I am most grateful for that very helpful intervention. I am glad that the noble Lord has a clear understanding of how this principle will be applied. However, I do not buy the argument that it is about the UK. Of course it is about the UK, but we still elect Members to the House of Commons from Scotland who are responsible for tax policy in the United Kingdom as a whole. If they support a Government who decide to cut taxes to create growth, they are accountable at the ballot box.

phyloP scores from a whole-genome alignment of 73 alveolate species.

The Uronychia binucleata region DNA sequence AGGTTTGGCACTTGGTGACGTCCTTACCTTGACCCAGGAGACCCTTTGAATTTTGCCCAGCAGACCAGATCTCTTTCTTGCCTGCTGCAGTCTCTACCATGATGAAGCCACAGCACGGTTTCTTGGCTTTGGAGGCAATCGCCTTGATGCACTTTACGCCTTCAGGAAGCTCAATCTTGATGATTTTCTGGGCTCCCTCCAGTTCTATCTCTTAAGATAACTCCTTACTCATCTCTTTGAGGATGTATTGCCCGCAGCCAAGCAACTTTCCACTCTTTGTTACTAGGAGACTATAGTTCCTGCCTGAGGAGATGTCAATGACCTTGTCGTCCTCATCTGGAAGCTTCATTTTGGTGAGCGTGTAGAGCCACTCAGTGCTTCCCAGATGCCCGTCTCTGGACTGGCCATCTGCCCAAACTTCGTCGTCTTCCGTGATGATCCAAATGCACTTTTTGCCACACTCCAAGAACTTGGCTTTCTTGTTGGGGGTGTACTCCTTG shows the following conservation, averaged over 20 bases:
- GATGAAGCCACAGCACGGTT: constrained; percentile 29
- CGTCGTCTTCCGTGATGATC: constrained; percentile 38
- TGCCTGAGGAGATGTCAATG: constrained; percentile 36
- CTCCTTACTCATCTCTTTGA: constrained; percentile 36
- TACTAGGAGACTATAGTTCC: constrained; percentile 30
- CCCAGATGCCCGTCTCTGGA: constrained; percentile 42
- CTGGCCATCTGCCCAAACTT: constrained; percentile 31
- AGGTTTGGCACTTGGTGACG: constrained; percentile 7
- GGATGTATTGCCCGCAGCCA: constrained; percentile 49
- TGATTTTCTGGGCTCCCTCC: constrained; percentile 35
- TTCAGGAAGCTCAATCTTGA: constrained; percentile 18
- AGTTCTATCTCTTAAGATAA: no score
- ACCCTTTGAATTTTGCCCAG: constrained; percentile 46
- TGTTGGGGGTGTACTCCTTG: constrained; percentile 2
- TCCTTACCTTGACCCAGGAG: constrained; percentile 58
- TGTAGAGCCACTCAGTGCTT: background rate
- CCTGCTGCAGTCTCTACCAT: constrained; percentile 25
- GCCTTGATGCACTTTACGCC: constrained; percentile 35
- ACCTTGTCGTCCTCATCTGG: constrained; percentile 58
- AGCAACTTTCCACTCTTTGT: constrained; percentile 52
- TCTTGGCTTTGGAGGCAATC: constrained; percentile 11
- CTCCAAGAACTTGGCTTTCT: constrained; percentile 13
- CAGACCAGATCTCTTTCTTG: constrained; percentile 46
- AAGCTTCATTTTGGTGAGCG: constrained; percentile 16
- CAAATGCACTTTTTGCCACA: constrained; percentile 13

Let us take one of the recommendations of my tax reform commission-it has been abducted by the Liberal Democrat party-to raise the threshold for basic rate taxpayers. That is an example of something that would be compensated for. That is an example of a policy that is being applied across the United Kingdom. The threshold is being raised and it is very expensive. There is a substantial cost to it, and in order to achieve it other services are going to be less generously dealt with than they would otherwise be. Members of Parliament standing at a general election for the House of Commons are accountable for that. However, it is very odd indeed if it is argued that the Member for Stirling in the House of Commons is accountable for the policy that cuts the taxes, whereas the MSP for Stirling is not accountable because a cheque is sent north of the border to compensate for the consequences of this.